A genre-defying book from one of France’s most well-known philosopher-writers.
In the Lower Saxony region of northwestern Germany sits the city of Osnabrück. This is where, in 1648, the Peace of Westphalia was signed, bringing the Thirty Years’ War and one of the most calamitous periods of European history to an end. But the city was later to witness another calamity.
Today, as one walks through Old Synagogue Street in a rich neighbourhood of Osnabrück, one might miss noticing a pile of pale stones held together by chicken wire that sits between two fashionable homes. These are the well-kept ruins from behind which stares a gaping space—a place of memory and oblivion. Four polished plaques tell the tale of the horror-filled night of November 9, 1938—today known as Kristallnacht—when the synagogue that had stood on this spot was desecrated, looted, set on fire, and eventually demolished by Hitler’s forces. On the same day, ninety parishioners were imprisoned by the Gestapo and eventually sent to the Buchenwald concentration camp.
Osnabrück was also home to Eve Klein, a member of the city’s early-twentieth-century Jewish community and the mother of author Hélène Cixous. In Well-Kept Ruins, Cixous returns to the historic city in 2019 and reflects on the remains of the synagogue that ‘express the life lost, the life kept’. Walking the streets of the city, plumbing the depths of the past along with her own family’s history, looking deep into the future, and punctuating her poetic prose with haunting photographs, Cixous explores the ruins at the heart of humanity. Part memoir, part philosophical meditation, Well-Kept Ruins is a genre-defying and timely reflection of the contemporary human condition.
Click here to listen to a conversation between Hélène Cixous and host David Naimon on the Between the Covers podcast. And click here for a conversation (behind Patreon paywall) between Naimon and Beverley Bie Brahic, translator of Well-Kept Ruins.
‘One knew that she shared with Derrida a Jewish Algerian background—but it’s only in recent decades (she is now eighty-five years old) that Cixous has described that history in detail, in works like her childhood memoir, Reveries of the Wild Woman (2000). Well-Kept Ruins is a moving, allusive, and formally daring addition to this late retrospective, autobiographical turn.’—Brian Dillon, 4Columns. Read the full review here.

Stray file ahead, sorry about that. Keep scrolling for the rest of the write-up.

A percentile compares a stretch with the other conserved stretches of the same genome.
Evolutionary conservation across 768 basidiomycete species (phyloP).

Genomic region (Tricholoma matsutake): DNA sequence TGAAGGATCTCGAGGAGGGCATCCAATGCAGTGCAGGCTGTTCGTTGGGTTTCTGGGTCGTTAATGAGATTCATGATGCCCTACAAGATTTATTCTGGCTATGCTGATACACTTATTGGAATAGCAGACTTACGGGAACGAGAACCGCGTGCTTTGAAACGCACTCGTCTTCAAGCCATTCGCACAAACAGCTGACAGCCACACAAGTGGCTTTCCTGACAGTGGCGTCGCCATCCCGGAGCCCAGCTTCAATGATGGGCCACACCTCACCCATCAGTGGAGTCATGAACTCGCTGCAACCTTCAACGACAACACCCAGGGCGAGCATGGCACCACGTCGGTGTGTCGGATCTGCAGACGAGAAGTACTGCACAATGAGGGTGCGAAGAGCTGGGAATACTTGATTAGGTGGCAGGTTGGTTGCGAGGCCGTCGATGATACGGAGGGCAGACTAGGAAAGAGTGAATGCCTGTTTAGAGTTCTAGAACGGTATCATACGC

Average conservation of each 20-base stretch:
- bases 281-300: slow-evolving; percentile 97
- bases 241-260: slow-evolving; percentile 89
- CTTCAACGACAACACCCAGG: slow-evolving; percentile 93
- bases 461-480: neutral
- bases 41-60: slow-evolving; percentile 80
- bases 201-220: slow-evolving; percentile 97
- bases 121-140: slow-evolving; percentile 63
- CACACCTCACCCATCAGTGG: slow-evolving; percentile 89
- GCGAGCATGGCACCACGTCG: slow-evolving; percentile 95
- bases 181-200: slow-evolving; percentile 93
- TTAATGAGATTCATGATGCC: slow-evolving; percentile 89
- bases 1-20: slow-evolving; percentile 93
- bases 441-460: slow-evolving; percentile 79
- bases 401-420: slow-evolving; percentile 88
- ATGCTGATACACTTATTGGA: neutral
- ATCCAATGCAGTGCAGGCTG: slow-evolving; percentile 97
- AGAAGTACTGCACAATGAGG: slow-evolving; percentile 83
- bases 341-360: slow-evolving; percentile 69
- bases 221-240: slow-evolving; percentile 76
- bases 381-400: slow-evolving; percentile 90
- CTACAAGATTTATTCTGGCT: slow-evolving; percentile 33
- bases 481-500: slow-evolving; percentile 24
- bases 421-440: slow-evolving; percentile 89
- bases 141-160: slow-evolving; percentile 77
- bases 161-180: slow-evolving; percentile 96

‘Well-Kept Ruins is shaped by a yearning to recover the irrecuperable. Cixous is compelled to revisit the fates of these castaways. She is a daughter who attempts to commemorate a midwife; a writer who finds herself through the bond of mother and child.’—Lilian Pizzichini, The Spectator. Read the full review, ‘The Osnabrück witch trials echo down the centuries’, here.
‘No longer theorizing about the consequences of writing about her mother, Cixous reaches across the divide. In the text, Eve speaks. She answers questions that her daughter never asked in her lifetime. She recounts her time as a midwife, as an exile, as a prisoner. She explains her choices. Her memories are transcribed in her voice. Mother and daughter are mesmerized in this eternal conversation, one that spans as widely and as ambitiously as life itself. One of Cixous’ imperatives is that writing should always act against finality, against death; now, with that most difficult and ungathered subject, she evokes that power.’—Xiao Yue Shan, Cleveland Review of Books. Read the full review here.
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